Men with lower voices will have more children than higher-pitched males, according to a new study.
In a study of the Hadza of Tanzania, one of the last hunter-gatherer cultures groups who use no modern birth control, David Feinberg, assistant professor in the Department of Psychology, Neuroscience and Behaviour at McMaster University in Hamilton, Ontario, and colleague, Coren Apicellam, found that men who have lower pitched voices had more children than men with higher pitched voices.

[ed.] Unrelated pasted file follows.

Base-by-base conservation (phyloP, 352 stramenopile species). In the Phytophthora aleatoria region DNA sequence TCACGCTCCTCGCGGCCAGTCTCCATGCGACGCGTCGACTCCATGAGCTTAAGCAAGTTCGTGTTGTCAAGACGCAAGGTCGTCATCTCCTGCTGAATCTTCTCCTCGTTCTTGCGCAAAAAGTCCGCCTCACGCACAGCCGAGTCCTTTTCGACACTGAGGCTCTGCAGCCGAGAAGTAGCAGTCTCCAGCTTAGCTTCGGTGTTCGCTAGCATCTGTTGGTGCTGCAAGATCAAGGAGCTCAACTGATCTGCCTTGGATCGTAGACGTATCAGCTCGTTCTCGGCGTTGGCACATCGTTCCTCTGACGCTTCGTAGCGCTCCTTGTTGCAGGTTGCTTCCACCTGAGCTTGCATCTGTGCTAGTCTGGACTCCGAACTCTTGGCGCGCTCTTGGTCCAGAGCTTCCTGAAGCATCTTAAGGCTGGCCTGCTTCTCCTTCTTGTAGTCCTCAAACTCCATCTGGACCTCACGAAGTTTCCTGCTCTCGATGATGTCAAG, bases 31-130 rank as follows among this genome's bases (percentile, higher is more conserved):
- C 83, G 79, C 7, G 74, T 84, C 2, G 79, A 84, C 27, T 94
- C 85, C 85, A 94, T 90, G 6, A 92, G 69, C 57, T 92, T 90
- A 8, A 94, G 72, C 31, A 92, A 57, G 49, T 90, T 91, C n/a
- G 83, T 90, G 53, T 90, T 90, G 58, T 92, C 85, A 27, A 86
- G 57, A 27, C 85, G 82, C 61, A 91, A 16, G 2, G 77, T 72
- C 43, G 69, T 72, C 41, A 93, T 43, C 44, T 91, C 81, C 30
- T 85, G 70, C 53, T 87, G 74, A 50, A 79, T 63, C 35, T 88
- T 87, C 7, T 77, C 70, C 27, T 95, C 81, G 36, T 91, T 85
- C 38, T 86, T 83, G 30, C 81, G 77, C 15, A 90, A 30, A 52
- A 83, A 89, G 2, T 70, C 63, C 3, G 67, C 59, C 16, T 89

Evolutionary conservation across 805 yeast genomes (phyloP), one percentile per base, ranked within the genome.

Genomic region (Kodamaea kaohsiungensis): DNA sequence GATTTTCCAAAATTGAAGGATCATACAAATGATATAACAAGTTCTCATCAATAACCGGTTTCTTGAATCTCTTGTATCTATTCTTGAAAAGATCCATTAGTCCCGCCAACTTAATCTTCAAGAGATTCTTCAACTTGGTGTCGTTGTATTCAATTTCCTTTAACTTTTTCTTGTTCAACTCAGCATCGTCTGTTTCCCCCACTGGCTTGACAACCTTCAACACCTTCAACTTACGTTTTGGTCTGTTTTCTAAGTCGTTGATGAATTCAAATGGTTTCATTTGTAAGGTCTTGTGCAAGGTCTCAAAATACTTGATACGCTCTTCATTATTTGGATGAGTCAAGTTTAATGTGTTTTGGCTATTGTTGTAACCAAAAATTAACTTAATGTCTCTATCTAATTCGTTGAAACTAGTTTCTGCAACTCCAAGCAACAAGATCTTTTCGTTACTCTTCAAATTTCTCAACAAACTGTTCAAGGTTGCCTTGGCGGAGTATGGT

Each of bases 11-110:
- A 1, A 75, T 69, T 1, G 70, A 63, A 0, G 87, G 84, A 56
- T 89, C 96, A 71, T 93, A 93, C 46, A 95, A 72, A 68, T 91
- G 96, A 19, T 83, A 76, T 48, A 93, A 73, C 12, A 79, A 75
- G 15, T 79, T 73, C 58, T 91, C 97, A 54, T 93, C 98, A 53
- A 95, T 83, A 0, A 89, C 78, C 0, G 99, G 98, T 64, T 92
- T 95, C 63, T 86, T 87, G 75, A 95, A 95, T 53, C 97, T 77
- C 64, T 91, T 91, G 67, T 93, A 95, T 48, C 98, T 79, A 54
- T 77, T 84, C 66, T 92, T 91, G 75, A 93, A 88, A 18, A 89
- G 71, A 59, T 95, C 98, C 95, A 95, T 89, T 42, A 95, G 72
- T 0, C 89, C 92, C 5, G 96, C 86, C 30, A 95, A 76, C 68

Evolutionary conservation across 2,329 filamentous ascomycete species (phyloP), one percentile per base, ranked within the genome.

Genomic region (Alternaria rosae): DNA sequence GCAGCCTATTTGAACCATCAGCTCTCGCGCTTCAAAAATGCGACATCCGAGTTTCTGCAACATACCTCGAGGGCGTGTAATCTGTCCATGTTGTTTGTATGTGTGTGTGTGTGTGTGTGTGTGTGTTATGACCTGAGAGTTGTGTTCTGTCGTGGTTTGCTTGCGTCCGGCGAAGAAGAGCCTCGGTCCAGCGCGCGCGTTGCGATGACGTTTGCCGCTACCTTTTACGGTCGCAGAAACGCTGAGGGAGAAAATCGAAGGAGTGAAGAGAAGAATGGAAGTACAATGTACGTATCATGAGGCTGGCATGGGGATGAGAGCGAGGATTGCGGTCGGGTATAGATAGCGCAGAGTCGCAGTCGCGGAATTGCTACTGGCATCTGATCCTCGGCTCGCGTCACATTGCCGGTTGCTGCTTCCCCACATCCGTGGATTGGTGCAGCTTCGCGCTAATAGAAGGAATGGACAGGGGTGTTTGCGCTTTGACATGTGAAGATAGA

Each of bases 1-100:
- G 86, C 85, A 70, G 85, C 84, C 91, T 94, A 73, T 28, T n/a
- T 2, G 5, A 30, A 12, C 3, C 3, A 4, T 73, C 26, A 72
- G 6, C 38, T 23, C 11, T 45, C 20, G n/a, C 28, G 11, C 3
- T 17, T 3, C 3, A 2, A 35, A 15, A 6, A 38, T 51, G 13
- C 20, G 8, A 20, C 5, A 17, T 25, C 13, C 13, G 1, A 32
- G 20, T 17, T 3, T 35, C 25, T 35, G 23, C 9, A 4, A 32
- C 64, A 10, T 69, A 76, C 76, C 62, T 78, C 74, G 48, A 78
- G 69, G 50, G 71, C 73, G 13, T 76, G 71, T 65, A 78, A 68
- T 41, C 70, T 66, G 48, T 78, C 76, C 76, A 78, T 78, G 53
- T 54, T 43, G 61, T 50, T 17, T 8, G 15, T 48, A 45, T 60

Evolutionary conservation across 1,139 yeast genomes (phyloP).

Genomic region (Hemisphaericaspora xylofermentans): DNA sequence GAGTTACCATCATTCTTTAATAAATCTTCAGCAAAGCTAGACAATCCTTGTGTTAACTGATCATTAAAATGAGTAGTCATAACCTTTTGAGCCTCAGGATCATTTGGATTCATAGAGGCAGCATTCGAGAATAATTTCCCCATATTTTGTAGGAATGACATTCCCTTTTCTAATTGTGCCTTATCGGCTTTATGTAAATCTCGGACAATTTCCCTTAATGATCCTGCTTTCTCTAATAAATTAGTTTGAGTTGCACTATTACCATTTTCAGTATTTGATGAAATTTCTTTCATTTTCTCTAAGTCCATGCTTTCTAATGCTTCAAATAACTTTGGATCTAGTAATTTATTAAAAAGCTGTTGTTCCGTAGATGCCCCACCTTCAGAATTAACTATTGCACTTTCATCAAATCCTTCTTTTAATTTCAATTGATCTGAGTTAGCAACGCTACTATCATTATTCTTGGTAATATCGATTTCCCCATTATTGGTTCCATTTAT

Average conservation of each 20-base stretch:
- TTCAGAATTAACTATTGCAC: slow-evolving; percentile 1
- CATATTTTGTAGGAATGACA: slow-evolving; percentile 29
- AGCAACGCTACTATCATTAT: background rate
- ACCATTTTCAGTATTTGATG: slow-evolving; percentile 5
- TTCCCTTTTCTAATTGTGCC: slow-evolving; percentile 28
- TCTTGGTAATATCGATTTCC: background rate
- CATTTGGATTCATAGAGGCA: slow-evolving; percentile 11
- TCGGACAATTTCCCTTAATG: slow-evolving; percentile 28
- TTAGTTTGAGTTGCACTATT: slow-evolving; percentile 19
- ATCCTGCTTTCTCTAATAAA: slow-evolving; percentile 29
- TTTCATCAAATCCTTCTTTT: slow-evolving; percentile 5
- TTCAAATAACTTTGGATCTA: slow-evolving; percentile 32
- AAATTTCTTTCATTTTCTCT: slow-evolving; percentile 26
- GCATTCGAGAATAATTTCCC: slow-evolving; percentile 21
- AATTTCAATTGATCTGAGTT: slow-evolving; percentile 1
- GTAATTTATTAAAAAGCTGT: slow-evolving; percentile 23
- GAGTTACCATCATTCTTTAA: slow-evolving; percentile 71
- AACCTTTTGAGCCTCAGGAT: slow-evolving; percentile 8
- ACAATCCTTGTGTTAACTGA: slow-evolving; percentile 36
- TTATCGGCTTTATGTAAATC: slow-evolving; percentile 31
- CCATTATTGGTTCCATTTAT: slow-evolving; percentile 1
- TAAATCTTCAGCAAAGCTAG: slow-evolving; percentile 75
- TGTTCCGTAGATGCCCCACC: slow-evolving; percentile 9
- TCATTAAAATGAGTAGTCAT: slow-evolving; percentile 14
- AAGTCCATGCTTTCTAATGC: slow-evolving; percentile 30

Feinberg and his colleagues have shown in previous studies that women find deeper male voices to be more attractive, judging them to be more dominant, older, healthier and more masculine while men find higher-pitched women more attractive, subordinate, feminine, healthier and younger sounding.
The study, published in Biology Letters, does not link voice pitch to offspring mortality rates but gives some insight into the evolution of voice, according to Feinberg. “If our ancestors went through a similar process”, said Feinberg, “this could be one reason why men’s and women’s voices sound different.”